Adding insult to injury, with Kelly Johnson gone, Bronze Records failed to extend the band’s recording contract to include a follow up album. Similar situations have broken up many bands before and since; however, the remaining Girlschool members, Kim McAuliffe (guitar/vocals), Gil Weston-Jones (bass) and Denise Dufort (drums), carried on and soon replaced Kelly with two new members, both from the band She – Australian born Cris Bonacci (lead guitar) and Jackie (aka Jacqui) Bodimead (vocals & keyboards). As might be expected, the inclusion of a keyboard player was a giant step towards a more mainstream metal sound – this was the ’80s after all. The augmentation of the group with keyboards could easily be understood considering the band’s search for a label with muscle in America, not to mention the immense success being enjoyed by male bands that Girlschool could easily compete with, not to mention pop metal acts such as Heart and Pat Benatar.

Girlschool signed with giant Polygram’s subsidiary Mercury Records, past home of the Runaways. Their next album, 1985’s “Running Wild”, was produced by Nick Taubor, whose credits to that point included Thin Lizzy, Deep Purple, Marillion and UFO. “Running Wild” was meant for the American market, and in fact was released only in America, not in the UK. Girlschool spent the majority of 1985 on the road touring the US with Deep Purple, before embarking on a tour of India and the Pacific Rim. Upon returning home to the UK in the autumn, however, the band decided that what the band had become was not right – it was not what they wanted the band to be. Keyboardist Jackie Bodimead was bounced from Girlschool. The band was down to four members, not to mention a more guitar-based metal band feel, once and forever.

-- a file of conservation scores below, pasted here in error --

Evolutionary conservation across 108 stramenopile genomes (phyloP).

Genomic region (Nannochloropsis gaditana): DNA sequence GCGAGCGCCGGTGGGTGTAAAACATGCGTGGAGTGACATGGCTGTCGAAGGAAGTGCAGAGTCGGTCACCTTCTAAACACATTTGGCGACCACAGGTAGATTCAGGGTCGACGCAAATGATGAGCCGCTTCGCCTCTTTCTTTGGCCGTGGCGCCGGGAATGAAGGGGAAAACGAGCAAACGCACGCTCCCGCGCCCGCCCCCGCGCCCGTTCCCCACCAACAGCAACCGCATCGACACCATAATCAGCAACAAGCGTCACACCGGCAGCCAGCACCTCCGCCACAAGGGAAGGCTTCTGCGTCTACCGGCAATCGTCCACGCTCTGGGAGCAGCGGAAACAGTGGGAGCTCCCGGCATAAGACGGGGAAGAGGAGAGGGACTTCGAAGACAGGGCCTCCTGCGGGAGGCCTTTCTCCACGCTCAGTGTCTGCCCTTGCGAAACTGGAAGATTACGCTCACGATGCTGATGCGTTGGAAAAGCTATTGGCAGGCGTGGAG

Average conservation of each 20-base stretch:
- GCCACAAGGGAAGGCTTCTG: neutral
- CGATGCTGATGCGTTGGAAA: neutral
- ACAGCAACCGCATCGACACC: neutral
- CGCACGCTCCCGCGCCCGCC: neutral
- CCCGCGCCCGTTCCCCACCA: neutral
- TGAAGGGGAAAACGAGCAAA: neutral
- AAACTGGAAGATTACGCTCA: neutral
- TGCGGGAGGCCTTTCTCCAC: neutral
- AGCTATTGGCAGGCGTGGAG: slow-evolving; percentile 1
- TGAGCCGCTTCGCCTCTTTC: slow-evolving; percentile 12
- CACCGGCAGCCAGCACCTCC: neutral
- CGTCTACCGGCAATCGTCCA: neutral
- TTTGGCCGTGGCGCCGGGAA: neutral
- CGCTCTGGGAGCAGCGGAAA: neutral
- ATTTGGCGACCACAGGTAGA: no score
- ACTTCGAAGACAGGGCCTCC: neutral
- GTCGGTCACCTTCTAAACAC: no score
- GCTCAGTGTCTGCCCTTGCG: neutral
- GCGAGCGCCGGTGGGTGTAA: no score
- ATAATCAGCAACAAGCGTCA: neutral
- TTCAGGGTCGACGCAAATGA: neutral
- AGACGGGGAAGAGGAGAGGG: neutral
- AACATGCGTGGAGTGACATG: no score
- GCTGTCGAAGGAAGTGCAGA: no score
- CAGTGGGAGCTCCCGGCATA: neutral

In December ’85 they toured Britain with Blue Oyster Cult. For what seemed to them to be for the first time in ages, the women of Girlschool enjoyed playing live again, and immediately regained a sense of passion and commitment to their craft. Said Kim McAuliffe at the time, “We took a long hard look at what we wanted and decided it was time to put some glam and razzamatazz back into our music, rather like it was the early ’70s. Everyone these days seem so pretentious and boring.”

In February 1986, Girlschool signed to GWR Records and soon after teamed up with the original Brit glam rocker himself, Gary Glitter, to record a new version of his 1973 UK #1 hit, “I’m the Leader of the Gang (I Am).” For their first GWR album, Girlschool reunited with producer Vic Maile, who had been behind the controls for their first two albums. Fans of the group’s older, rawer sound were made ecstatic by 1986’s “Nightmare At Maple Cross”, as the new album contained nine new and powerful Girlschool originals. The album – and American fans – would have to wait almost a year for a US release.